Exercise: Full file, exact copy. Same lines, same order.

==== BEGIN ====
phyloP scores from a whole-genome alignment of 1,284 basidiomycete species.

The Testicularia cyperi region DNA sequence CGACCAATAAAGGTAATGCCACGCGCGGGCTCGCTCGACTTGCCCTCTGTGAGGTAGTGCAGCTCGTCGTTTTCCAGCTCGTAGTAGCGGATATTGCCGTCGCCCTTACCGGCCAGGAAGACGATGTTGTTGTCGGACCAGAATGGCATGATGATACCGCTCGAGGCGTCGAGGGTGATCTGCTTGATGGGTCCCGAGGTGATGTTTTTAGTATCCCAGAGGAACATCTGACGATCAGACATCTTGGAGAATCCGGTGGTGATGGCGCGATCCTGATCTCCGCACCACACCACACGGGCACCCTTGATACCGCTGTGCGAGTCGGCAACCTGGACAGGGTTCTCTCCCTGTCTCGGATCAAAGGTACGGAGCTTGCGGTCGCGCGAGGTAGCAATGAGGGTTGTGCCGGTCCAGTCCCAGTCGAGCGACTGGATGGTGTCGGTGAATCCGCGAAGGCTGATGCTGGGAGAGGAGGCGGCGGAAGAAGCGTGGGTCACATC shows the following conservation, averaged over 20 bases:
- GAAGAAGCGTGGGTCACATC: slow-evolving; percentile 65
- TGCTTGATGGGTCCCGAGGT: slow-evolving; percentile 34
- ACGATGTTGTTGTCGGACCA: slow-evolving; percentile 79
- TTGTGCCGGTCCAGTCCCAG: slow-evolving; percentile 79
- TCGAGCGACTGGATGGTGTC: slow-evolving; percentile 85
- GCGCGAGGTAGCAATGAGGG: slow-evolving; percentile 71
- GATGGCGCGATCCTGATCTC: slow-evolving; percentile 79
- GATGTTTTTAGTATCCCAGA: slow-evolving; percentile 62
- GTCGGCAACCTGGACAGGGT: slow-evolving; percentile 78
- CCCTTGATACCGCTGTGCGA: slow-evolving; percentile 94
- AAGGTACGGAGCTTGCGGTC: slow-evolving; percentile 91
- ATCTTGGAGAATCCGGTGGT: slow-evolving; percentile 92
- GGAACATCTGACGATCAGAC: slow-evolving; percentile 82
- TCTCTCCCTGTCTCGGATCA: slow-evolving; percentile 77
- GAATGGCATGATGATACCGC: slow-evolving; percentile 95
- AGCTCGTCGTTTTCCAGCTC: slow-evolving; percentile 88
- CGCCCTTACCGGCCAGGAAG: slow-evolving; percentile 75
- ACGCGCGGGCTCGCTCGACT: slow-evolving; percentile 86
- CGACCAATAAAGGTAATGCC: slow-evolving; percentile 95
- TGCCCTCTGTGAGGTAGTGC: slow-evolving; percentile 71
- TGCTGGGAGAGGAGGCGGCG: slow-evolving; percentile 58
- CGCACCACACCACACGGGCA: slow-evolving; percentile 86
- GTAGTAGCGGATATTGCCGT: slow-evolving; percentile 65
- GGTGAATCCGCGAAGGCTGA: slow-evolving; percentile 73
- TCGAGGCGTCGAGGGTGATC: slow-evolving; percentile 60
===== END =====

phyloP scores from a whole-genome alignment of 1,284 basidiomycete species.

The Testicularia cyperi region DNA sequence CGACCAATAAAGGTAATGCCACGCGCGGGCTCGCTCGACTTGCCCTCTGTGAGGTAGTGCAGCTCGTCGTTTTCCAGCTCGTAGTAGCGGATATTGCCGTCGCCCTTACCGGCCAGGAAGACGATGTTGTTGTCGGACCAGAATGGCATGATGATACCGCTCGAGGCGTCGAGGGTGATCTGCTTGATGGGTCCCGAGGTGATGTTTTTAGTATCCCAGAGGAACATCTGACGATCAGACATCTTGGAGAATCCGGTGGTGATGGCGCGATCCTGATCTCCGCACCACACCACACGGGCACCCTTGATACCGCTGTGCGAGTCGGCAACCTGGACAGGGTTCTCTCCCTGTCTCGGATCAAAGGTACGGAGCTTGCGGTCGCGCGAGGTAGCAATGAGGGTTGTGCCGGTCCAGTCCCAGTCGAGCGACTGGATGGTGTCGGTGAATCCGCGAAGGCTGATGCTGGGAGAGGAGGCGGCGGAAGAAGCGTGGGTCACATC shows the following conservation, averaged over 20 bases:
- GAAGAAGCGTGGGTCACATC: slow-evolving; percentile 65
- TGCTTGATGGGTCCCGAGGT: slow-evolving; percentile 34
- ACGATGTTGTTGTCGGACCA: slow-evolving; percentile 79
- TTGTGCCGGTCCAGTCCCAG: slow-evolving; percentile 79
- TCGAGCGACTGGATGGTGTC: slow-evolving; percentile 85
- GCGCGAGGTAGCAATGAGGG: slow-evolving; percentile 71
- GATGGCGCGATCCTGATCTC: slow-evolving; percentile 79
- GATGTTTTTAGTATCCCAGA: slow-evolving; percentile 62
- GTCGGCAACCTGGACAGGGT: slow-evolving; percentile 78
- CCCTTGATACCGCTGTGCGA: slow-evolving; percentile 94
- AAGGTACGGAGCTTGCGGTC: slow-evolving; percentile 91
- ATCTTGGAGAATCCGGTGGT: slow-evolving; percentile 92
- GGAACATCTGACGATCAGAC: slow-evolving; percentile 82
- TCTCTCCCTGTCTCGGATCA: slow-evolving; percentile 77
- GAATGGCATGATGATACCGC: slow-evolving; percentile 95
- AGCTCGTCGTTTTCCAGCTC: slow-evolving; percentile 88
- CGCCCTTACCGGCCAGGAAG: slow-evolving; percentile 75
- ACGCGCGGGCTCGCTCGACT: slow-evolving; percentile 86
- CGACCAATAAAGGTAATGCC: slow-evolving; percentile 95
- TGCCCTCTGTGAGGTAGTGC: slow-evolving; percentile 71
- TGCTGGGAGAGGAGGCGGCG: slow-evolving; percentile 58
- CGCACCACACCACACGGGCA: slow-evolving; percentile 86
- GTAGTAGCGGATATTGCCGT: slow-evolving; percentile 65
- GGTGAATCCGCGAAGGCTGA: slow-evolving; percentile 73
- TCGAGGCGTCGAGGGTGATC: slow-evolving; percentile 60